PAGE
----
Fewell fuels Bills to win

KEN FIDLIN, SUN MEDIA

, Last Updated: 10:15 AM ET

BUFFALO -- It's probably too little, too late, but there's no questioning that Perry Fewell's appointment as interim coach has energized the Buffalo Bills in a way most of them never thought possible.

"Any time you get a new head coach, we have to adopt his philosophies, what he wants from his team," said Terrell Owens, in the wake of Buffalo's 31-14 rout of the Miami Dolphins yesterday.

"He wants us to be aggressive. Guys are excited. You like that in a coach and it feeds from him to the entire team.

"We like the energy he brings. We like the newness of what's going on. Not only on gameday but throughout the course of the week of practice. It's been a little bit more lively around here."

Lively? You want lively? We take you to the fourth quarter of a 14-14 tie. The seconds are draining away and overtime looms. Then, with 3:35 left in regulation, Fewell, who puts his money where his mouth is, made an aggressive move.

With his offence on the field at the Dolphins 39-yard line, facing a fourth and five situation, he eschewed the conservative play, which is to punt. He sent out Rian Lindell, his field goal kicker, to try a 56-yarder, knowing that, if he missed, it would give Miami excellent field position with more than enough clock to steal the game.

"I knew the ramifications," said Fewell, "but I thought that, at that point in time, we could turn the tide. It was right on the cusp of his range. He had missed one earlier and I told him then: 'We're going to need you again.' I had confidence in him."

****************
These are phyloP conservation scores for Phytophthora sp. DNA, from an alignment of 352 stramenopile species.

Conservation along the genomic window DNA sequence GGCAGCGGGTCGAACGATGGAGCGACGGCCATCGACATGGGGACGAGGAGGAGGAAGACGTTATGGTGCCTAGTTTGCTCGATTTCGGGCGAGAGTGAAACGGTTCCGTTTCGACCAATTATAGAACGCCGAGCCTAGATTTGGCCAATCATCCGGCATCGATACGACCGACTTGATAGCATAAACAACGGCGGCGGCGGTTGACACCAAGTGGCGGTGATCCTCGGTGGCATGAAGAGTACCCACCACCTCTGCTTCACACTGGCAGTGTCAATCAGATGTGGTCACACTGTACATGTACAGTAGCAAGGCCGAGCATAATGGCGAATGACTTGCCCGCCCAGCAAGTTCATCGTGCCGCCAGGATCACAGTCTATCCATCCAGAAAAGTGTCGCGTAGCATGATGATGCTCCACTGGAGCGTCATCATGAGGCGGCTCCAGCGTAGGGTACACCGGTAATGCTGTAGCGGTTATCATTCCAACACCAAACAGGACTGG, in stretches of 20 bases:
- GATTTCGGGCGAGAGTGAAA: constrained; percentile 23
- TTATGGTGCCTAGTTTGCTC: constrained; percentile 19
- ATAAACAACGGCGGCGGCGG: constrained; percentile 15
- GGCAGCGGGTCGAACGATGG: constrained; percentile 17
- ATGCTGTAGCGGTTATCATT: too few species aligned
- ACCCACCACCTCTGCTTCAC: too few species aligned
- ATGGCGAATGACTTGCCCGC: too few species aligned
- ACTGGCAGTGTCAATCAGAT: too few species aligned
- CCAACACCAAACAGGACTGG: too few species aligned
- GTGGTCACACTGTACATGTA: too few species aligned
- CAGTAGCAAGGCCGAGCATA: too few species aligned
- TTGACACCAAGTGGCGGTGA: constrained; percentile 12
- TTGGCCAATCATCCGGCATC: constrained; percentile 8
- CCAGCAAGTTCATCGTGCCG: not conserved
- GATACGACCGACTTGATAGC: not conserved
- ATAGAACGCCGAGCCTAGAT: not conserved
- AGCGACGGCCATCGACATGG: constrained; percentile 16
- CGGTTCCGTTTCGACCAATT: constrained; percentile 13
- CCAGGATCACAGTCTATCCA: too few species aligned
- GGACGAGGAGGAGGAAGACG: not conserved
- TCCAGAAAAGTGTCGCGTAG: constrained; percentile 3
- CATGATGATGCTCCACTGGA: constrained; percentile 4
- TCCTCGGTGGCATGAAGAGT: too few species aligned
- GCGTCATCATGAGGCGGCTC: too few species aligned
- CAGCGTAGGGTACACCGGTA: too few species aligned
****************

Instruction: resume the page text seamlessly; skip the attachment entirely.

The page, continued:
Lindell responded with the second-longest field goal in Bills history to give Buffalo its first lead of the day.

Now, this is where the pre-Fewell Bills would have gone all timid and soft and coughed up the lead, losing in dispiriting fashion. Not this time.

After stopping Miami on the next series, the Bills' offence stayed aggressive, scoring twice more before the end of the game, including a 51-yard deep pass to Owens.

"The biggest thing is we finally finished in the fourth quarter," said quarterback Ryan Fitzpatrick. "It's been our downfall all year. We've hung on and played hard til the fourth and then let it slip away. Hopefully, we can use today as a turning point."

On the Owens TD, Fitzpatrick recognized single outside coverage and switched out of another, more conservative play, dropping the ball into Owens' hands.

"Our thing this week was to be aggressive and attack and dictate," said Fewell. "Ryan saw something that he could be aggressive on. He got the green light and let it go.

"I told him: 'You have some big gonads' and I told him as long as he keeps hitting (those passes) to keep throwing them."

In all, the Bills scored 24 unanswered fourth-quarter points, 17 of them in those final 215 seconds. Those final moments had more fire and attitude than the Bills have displayed in a long time.

"It seemed like two hours," said Fewell of those final three minutes that delivered him his first victory as a head coach in the NFL. "I was wanting to get out of there with a victory. We made the decision to keep pounding the ball. We could have kneeled the ball down. We wanted to be aggressive. We wanted to dictate to them, so that last minute was real long for me."

The Bills are looking at a short work week heading into their game against the Jets at Rogers Centre on Thursday night, but, coming off this very satisfying win, Thursday can't come soon enough.

KEN.FIDLIN@SUMEDIA.CA


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